Kunsan Air Base, Republic of Korea --
Dozens of machinery align in multiple rows near a hangar. Some are as big as the Hydraulic Test Stand, sitting up to nearly five feet tall. Some are as small as an axle jack, which can fit on a table, but lift a 30,000-pound aircraft.
Mission-ready Airmen and their equipment are ready 24/7, supplying aircraft with air pressure, electrical power and much more.
This maintenance space is home to the 8th Maintenance Squadron Aerospace Ground Equipment flight and nearly 550 pieces of equipment. The Airmen’s legacy being readily available runs deep into history.
“AGE troops were called AGE Rangers because of our time in Vietnam,” said Senior Master Sgt. Griselda Criddell, 8th MXS AGE flight superintendent. “Not because we held perimeter defense, but for basic survival as AGE Rangers would get shot at trying to service equipment and support aircraft out on the line.
“The story goes that when the AGE troops would pull up to service the equipment, a wingman would jump out to hitch while the other covered him with his rifle,” Criddell said. “The security police, upon either seeing this or seeing the AGE guys on their way for servicing, would note the weapons they held and were rumored to have said, ‘There go the AGE Rangers!’ sort of as a joke, but there began Danger Is No Stranger To An AGE Ranger. DINSTAAR!”
To keep the tradition alive, the AGE flight splits into five smaller groups, maximizing their efforts to keep the jets launching from the runway.
“There’s no air power without ground power,” said Staff Sgt. Brian French, AGE journeyman. “For us in the Service Pickup and Delivery section, we deliver the equipment to get the aircraft in the air, while the inspections section actually makes sure the equipment comes in on a monthly basis.”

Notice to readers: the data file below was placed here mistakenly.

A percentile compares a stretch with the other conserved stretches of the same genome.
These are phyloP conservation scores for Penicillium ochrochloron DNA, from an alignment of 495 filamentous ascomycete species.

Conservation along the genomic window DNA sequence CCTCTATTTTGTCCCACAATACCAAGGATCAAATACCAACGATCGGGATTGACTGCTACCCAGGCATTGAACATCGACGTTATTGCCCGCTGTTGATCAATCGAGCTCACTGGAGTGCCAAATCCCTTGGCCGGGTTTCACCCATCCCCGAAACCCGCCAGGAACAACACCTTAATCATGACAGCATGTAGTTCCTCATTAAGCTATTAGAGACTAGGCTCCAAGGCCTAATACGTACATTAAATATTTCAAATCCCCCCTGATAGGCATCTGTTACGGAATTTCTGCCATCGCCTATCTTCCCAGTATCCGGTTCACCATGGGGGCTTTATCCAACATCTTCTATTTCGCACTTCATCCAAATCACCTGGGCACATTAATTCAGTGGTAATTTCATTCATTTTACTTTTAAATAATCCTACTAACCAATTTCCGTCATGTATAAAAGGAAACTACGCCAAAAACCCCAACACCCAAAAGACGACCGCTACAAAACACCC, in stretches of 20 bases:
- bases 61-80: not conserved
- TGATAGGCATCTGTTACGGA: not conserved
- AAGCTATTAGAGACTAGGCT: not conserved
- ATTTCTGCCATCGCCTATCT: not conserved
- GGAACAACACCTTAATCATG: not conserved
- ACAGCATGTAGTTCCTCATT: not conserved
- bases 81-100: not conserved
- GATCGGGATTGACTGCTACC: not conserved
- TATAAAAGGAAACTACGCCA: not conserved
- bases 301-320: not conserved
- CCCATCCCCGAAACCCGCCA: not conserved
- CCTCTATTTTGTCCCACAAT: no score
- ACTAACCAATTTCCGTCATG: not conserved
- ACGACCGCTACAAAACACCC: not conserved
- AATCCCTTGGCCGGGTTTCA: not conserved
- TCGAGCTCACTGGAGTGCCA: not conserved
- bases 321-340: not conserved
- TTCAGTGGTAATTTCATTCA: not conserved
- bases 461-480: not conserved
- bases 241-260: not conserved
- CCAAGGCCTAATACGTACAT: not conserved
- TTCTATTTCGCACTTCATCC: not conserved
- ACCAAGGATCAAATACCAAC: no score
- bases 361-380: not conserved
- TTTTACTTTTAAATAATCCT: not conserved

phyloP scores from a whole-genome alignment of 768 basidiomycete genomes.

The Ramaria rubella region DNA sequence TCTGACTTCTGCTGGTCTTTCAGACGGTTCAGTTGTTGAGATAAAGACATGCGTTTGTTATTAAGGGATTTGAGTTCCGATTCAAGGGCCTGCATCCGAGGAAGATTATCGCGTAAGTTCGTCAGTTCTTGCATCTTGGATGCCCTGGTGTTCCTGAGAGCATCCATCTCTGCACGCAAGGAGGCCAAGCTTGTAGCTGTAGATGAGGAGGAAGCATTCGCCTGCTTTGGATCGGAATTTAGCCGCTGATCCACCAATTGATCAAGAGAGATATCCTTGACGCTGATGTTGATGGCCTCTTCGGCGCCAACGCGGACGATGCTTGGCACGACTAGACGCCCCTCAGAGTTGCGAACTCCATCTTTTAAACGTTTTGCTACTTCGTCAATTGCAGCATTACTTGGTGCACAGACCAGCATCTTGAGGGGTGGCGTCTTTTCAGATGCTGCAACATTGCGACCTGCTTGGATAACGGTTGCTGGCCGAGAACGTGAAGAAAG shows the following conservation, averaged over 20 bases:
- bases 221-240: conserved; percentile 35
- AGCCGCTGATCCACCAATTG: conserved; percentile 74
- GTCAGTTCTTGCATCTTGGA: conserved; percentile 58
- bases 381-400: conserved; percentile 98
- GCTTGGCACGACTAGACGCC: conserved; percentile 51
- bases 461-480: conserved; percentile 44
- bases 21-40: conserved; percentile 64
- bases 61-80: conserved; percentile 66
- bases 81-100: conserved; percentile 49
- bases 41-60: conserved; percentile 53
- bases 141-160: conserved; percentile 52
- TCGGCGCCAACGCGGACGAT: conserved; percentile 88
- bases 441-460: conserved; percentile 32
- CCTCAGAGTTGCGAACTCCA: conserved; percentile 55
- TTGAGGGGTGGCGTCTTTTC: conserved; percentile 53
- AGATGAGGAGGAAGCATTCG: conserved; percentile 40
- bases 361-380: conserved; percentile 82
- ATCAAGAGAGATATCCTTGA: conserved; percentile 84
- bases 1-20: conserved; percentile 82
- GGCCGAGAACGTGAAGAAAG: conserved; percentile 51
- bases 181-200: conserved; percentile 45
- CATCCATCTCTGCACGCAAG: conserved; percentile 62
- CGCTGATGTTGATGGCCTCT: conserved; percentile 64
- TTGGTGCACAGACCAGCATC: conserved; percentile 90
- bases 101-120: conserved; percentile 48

According to French, the War Ready Material section maintains WRM equipment that is utilized in case of a real-world situation. Regardless of war- or peacetime, the Airmen oftentimes switch sections, expanding their maintenance knowledge, while gaining a better understanding on the overall AGE mission.
“I’m currently in the maintenance section – troubleshooting and putting parts together to make sure the equipment works,” said Senior Airman Andrew Schaefer, 8th MXS AGE journeyman. “I was in inspections, checking fluids and doing things like making sure that the grease seals are good on the equipment. I think switching between sections gives a lot of perspective while giving a change up to what you’re doing and gives you a broader scale of what you can accomplish.”
Lastly, with an overarching mission, the support section Airmen maintain numerous safety-related programs, such as facility manager and Hazard Communication. This section not only has AGE Airmen, but logistics readiness troops, leading them to be the mastermind behind inventory. They keep track of all tools and pieces of equipment the rest of the AGE flight requires to execute their mission – acting as the backbone of the entire flight.
According to Criddell, the flight’s latest success was sustaining 90 percent averages with equipment in-commission rates and quality assurance rates with 60 percent low-manning levels amid the COVID-19 outbreak. The small, but mighty flight strives to stay highly effective to the Air Force mission while keeping their legacy alive.
“In AGE, we do it all,” said Senior Airman David Hendricks, 8th MXS AGE journeyman. “We do hydraulics. We do inspections. We also do pneumatics, electrical, and diesel engines. We’re the jacks-of-all-trades, masters of it all.”